Selenium IDE Tutorial

February 4, 2013  |  Automation, QA, Selenium

To start our tutorials off, let’s start by introducing Selenium and what it’s good for as well as discuss one of the tools of the Selenium suite, the Selenium IDE.

The Selenium IDE is an excellent starting point to start using and learning Selenium. For a short description, the Selenium IDE is a plugin for the Firefox browser that let’s one click and record actions in the web browser. In addition, it adds options to your contextual menu (the right click menu) that helps you create tests. As a result, you can very quickly create and prototype scripts for automation.

To get started, head over to the Selenium homepage at http://seleniumhq.org and download the IDE (at the time of this writing, it’s located at http://release.seleniumhq.org/selenium-ide/1.10.0/selenium-ide-1.10.0.xpi). Remember that this is a Firefox plugin so it’s vital that you download and install it in Firefox.

Once you have it installed, start it up by hitting Tools -> Selenium IDE (Ctrl + Alt + S as a keyboard shortcut, if you’d prefer).

SeleniumIDEFirefox

 

The IDE should come up so we’re well on our way to creating our first automated script using the IDE. For our first script, let’s pretend we’re working at Google and we want to make sure that when someone searches for something, their query remains in the search field on the results page. Before we get to creating our script, let’s familiarize ourselves with some of the basic functionality as well as the UI.

SeleniumIDEUI

 

The parts that we really need to know right now:

  1. The Base URL field – This is where we put the URL of the web page that we want Selenium to start from. In our example case, we want to put http://www.google.com there.
  2. The controls – Right under the Base URL field, we have the controls. From the various buttons, sliders, and toggles here, we can control the execution of our test as well as whether or not we’re actively recording.
  3. The table – Here is where our script’s functionality will appear/live as we create it. We can also tweak our scripts and add additional commands if we desire.

For now, those are the 3 basic areas that we’re concerned about. We’ll revisit the other areas when we delve deeper in.

To start off automating our test case, let’s first navigate to http://www.google.com in Firefox and fire up the Selenium IDE if it’s not already open. If there are any commands in the table, highlight them and delete them for now.

Now, toggle on the record button (the red circle on the right hand side of the controls) and switch back to Google. From now on, all actions we take in the browser will be recorded by Selenium IDE!

As a reminder, our test is “When we search for a query on Google, the query string should remain on in the query field on the results page.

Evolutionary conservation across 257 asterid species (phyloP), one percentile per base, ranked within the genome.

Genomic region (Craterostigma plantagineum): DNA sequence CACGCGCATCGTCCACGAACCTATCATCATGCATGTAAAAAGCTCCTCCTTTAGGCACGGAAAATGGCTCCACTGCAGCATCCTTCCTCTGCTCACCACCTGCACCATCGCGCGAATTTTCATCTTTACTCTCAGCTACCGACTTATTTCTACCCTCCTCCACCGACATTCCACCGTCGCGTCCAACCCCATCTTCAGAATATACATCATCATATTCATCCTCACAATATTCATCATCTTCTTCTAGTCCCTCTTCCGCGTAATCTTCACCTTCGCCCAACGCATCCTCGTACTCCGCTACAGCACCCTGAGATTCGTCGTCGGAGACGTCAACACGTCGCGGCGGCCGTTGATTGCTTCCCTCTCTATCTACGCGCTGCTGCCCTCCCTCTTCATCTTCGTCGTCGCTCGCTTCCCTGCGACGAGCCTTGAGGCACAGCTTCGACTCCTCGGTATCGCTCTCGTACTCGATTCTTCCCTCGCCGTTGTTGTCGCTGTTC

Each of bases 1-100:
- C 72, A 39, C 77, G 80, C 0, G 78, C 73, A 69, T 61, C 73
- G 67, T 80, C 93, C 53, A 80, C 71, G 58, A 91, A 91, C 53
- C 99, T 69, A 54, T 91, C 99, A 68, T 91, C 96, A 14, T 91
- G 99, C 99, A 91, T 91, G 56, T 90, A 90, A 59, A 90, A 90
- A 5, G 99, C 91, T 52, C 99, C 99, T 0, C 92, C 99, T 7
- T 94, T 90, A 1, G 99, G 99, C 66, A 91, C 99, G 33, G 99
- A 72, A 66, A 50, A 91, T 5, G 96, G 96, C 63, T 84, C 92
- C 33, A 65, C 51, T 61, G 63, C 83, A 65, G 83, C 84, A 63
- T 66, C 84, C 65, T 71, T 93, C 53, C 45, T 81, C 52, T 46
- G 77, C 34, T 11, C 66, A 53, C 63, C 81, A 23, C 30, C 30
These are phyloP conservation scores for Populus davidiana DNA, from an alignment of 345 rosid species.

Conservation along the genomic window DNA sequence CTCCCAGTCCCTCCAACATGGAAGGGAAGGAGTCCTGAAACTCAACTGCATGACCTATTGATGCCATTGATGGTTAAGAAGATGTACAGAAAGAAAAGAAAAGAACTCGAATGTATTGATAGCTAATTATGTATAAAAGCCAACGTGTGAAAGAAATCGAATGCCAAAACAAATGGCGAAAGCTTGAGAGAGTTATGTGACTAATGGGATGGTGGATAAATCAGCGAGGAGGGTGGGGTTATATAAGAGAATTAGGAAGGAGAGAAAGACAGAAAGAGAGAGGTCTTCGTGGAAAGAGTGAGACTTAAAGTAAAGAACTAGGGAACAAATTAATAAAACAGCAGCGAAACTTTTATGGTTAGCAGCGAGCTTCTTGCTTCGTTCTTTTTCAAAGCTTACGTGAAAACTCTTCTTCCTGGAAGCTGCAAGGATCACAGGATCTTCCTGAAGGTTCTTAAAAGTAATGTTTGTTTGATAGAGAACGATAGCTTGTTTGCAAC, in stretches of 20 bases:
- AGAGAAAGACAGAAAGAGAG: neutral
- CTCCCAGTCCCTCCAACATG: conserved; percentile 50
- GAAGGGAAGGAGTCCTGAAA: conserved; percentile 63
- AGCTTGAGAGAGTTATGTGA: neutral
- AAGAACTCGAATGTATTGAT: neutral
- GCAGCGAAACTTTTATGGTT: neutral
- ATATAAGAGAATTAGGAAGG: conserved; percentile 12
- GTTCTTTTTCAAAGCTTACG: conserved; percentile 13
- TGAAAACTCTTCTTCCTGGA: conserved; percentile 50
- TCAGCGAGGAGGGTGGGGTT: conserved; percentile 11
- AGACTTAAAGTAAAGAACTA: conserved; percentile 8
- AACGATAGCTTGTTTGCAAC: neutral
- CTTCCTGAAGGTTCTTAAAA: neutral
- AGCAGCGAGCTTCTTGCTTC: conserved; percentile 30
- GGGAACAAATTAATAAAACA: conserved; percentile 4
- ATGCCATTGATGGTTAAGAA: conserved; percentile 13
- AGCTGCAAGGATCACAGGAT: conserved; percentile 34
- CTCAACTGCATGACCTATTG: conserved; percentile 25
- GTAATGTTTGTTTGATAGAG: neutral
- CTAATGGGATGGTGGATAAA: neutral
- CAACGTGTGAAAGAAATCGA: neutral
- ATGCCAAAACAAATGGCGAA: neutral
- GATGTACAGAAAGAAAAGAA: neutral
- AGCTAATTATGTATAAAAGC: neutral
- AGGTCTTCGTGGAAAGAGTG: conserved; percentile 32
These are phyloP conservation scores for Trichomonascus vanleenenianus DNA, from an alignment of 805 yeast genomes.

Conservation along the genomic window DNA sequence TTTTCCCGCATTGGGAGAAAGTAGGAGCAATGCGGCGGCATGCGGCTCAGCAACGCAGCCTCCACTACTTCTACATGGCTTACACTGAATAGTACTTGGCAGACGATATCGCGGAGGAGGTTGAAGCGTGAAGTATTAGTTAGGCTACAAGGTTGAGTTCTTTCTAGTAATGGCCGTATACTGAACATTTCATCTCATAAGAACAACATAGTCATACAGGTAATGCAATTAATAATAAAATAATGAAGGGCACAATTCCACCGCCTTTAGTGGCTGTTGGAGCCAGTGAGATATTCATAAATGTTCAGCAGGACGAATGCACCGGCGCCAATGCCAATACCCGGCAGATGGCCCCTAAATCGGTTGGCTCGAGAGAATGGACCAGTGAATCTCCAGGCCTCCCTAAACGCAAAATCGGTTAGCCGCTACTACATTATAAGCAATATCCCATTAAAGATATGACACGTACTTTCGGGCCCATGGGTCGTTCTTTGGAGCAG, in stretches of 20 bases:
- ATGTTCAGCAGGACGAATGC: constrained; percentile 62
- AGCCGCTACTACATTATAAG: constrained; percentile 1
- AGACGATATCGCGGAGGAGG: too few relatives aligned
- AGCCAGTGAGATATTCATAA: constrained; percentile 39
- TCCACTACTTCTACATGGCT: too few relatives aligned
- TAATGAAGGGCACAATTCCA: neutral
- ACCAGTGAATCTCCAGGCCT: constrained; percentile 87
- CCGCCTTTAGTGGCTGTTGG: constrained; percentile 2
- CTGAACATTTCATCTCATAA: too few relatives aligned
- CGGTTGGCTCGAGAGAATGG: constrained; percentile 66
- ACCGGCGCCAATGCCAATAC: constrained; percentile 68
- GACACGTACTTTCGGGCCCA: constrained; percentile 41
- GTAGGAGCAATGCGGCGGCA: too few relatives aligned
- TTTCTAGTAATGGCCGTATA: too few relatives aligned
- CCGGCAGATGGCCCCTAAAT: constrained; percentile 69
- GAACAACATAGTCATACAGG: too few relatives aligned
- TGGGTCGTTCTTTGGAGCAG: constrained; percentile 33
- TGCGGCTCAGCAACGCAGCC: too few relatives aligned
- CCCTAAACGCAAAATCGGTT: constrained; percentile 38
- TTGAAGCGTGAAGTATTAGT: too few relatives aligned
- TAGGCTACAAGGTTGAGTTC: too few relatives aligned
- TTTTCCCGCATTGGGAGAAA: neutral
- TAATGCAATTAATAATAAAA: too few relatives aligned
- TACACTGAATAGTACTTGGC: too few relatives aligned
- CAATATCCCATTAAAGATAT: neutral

In the search field, let’s put in “SeleniumHQ” and hit enter. When the page finishes loading, right click the search field and select verifyValue.

SeleniumIDEVerifyValue

 

Now let’s toggle off the recording button in the IDE and we’re finished! As you can see, all the actions we did have been recorded into the table to be played back at our convenience.

SeleniumIDEcompleteTest

Now if you click on the click on the ‘Play Entire Suite’ button in the controls section, Selenium IDE will playback the exact steps as well as verify that the text is present! Congratulations on creating your first QA automation test! The ability to record and play actions using the Selenium IDE makes creating automated test cases just that simple. Even if you decide to not learn anymore about Selenium, you can still really power up your QA prowess using just the little bit that you’ve learnt here.

Using the IDE is that simple. By leveraging this tool, we can quickly create automated tests that allow us to save on tons of repeatable actions and time. However, we’ve only really just begun scratching the surface of the IDE. In our next installment, we’re going to show how you can customize the tests and create all sorts of advanced automated test cases. However, even though the Selenium IDE has an amazing amount of functionality, it pales in comparison to the other part of the Selenium testing suite, specifically SeleniumWebDriver. For example, the Selenium IDE is restricted to only Firefox, which as we all know, is not the only browser in town and it also lacks the ability to scale. So in additional to exploring advanced usage of the Selenium IDE, we’ll also explore how we can leverage the IDE to help supply test cases for SeleniumWebDriver, which doesn’t have the same shortcoming as the IDE.